Exploring the Myths about Parkinson’s Disease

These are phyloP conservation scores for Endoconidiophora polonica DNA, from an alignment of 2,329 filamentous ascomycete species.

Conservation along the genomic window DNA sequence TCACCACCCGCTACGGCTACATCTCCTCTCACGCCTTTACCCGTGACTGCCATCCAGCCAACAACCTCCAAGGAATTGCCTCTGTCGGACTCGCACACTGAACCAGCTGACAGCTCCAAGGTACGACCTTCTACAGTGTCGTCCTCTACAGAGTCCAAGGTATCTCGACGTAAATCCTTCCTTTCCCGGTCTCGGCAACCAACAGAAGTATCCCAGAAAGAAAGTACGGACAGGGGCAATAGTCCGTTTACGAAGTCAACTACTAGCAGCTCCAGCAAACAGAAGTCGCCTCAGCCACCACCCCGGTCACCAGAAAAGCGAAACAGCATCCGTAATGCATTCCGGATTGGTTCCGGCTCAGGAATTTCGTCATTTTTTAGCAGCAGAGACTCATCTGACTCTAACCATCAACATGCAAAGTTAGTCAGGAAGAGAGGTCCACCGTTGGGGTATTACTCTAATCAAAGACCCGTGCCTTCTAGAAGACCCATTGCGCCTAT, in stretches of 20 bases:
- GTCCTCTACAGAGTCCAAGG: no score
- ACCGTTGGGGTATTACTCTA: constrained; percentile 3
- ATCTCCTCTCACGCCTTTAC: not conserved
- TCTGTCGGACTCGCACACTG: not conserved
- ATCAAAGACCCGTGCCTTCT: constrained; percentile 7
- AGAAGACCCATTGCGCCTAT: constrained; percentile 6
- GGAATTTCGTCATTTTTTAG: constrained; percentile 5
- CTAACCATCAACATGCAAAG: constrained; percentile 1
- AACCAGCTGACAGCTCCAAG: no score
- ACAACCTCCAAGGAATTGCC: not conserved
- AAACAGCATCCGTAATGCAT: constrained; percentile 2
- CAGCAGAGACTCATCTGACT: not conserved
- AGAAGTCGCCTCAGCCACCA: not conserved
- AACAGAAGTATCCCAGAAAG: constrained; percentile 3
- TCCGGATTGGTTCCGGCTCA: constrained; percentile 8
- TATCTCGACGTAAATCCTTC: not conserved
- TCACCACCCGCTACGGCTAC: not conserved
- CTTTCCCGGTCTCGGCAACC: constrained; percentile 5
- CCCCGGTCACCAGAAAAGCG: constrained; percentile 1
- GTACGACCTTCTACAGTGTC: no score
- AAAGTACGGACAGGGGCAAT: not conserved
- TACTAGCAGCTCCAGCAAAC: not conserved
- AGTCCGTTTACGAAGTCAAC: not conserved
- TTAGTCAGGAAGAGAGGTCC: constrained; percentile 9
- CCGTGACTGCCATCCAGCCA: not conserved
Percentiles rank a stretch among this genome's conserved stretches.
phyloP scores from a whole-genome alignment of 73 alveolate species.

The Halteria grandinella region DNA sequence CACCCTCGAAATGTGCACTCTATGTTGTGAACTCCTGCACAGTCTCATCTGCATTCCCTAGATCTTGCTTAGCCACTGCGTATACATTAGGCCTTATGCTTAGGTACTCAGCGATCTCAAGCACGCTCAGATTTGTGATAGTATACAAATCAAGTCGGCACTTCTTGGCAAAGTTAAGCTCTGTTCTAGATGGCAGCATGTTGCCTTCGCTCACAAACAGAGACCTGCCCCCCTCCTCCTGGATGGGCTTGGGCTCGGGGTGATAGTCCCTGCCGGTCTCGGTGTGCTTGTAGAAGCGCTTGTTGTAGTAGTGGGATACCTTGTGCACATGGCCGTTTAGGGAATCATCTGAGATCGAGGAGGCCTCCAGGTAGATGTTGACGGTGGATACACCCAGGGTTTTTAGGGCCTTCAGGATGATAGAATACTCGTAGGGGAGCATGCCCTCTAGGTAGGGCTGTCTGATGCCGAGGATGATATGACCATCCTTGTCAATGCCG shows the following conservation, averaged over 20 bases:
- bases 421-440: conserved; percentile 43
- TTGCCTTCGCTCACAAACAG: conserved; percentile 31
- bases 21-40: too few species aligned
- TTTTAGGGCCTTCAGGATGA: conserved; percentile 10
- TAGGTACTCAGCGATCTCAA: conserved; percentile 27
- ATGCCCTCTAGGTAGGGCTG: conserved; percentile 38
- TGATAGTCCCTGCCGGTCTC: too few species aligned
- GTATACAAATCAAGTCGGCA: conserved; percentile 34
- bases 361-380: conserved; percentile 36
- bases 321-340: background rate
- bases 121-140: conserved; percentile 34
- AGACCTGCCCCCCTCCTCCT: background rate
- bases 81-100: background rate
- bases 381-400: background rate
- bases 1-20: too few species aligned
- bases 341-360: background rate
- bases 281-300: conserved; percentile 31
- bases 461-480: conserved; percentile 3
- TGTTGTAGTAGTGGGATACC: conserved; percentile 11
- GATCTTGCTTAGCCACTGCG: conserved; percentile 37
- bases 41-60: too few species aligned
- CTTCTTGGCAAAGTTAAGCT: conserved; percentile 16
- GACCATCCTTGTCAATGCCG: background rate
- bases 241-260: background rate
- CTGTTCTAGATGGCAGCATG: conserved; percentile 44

This chapter addresses nine myths about Parkinson's disease (PD). Among these are the myths that PD is a movement disorder characterized by the classic triad of akinesia, rigidity, and tremor; that first symptoms appear in the patient's 60s; and that clinical diagnosis is simple. It argues that the symptoms of PD are often hidden in plain sight because we have become accustomed to think of this disease in certain slightly calcified ways. However, pathophysiological and therapeutic progress constantly challenges our understanding of PD and, ultimately, the approach to patient diagnosis and care. Although PD remains the paradigmatic dopaminergic disease, we now appreciate that it is a multisystem brain disorder. More importantly, understanding PD—and other chronic neurodegenerative disorders—depends heavily on a precise semiologic analysis of each individual patient. Semiology, then, is the key to understanding brain function and dysfunction.
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